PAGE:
Last year, I remember being inspired by the idea of goal-less problems. Here’s the basic idea, the most important part of physics problem solving isn’t the math—plugging in numbers into equations, it’s knowing which equations to use. From an even wiser, modeling perspective, it is knowing which model to use. I don’t what my students to learn to answer my questions—I want them to learn to answer their questions. Already, my kids have 4 different tools (models)—CVPM, BFPM, CAPM, UBFPM. How do they know which one is applicable to a skiier skiing down a slope? Which one describes a parachutist? And of course, the best answer is…it depends.
This is an idea I got from Kelly O’Shea and Mark Hammond, who I think were inspired by Matt Greenwolf’s great modeling physics resources.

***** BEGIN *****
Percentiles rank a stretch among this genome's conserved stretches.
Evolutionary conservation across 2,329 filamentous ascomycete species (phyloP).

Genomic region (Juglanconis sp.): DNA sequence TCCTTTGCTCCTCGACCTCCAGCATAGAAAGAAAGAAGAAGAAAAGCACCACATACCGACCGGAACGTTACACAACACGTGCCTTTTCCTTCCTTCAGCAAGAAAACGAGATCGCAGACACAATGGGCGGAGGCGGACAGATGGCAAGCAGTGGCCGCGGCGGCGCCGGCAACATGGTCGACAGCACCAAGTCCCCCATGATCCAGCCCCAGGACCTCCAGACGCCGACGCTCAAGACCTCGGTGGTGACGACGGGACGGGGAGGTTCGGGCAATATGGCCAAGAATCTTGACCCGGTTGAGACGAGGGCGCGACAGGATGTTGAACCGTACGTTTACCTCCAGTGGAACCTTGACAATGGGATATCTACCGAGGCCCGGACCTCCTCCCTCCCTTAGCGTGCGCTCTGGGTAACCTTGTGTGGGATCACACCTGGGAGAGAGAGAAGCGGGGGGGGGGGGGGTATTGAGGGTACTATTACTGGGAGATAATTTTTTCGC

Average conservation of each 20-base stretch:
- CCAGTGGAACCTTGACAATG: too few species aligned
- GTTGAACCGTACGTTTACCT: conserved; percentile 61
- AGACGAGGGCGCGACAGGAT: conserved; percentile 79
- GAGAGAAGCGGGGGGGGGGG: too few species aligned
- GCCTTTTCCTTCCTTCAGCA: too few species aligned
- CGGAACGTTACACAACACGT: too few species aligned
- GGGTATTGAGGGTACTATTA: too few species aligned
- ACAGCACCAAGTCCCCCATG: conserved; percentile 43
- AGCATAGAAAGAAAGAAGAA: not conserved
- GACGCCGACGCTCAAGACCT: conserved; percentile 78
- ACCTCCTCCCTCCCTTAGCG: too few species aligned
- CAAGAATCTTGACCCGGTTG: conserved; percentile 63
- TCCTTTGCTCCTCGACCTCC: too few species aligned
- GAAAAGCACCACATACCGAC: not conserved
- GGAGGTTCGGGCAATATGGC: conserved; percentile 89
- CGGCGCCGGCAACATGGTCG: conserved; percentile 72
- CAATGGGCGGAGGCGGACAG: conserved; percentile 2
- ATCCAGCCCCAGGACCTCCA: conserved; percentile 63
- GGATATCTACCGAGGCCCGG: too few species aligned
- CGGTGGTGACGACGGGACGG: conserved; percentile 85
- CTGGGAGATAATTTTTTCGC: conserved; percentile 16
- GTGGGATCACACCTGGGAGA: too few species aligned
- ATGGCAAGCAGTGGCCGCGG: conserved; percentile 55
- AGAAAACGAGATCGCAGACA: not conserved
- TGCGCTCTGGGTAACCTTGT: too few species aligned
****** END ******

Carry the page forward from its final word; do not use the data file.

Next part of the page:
So the basic idea is you take all the descriptive stuff from your typical physics question, and you lose the question. Then you have kids work to figure out as much as they can in as many ways as they can. You can see how this plays out in the packet Kelly O’Shea put together (jump to page 3):
This turned out to be a great exercise for my honors students. I tried to frame it as an effort to learn to master every tool in their toolbox so far, since no painter would be happy just learning to use one paintbrush. They really enjoyed trying to figure out these puzzles and see just how much they could discover without being told everything to find.
Later in the week, we tried a second goal-less problem as a mini-assessment, which took about 30 minutes to complete.
The only challenge is going to be grading these. Once I look over the responses, i’ll try to add some additional commentary and sample responses. One thought I’ve had is to mark errors on them, and then have the students figure out their scores on various standards themselves.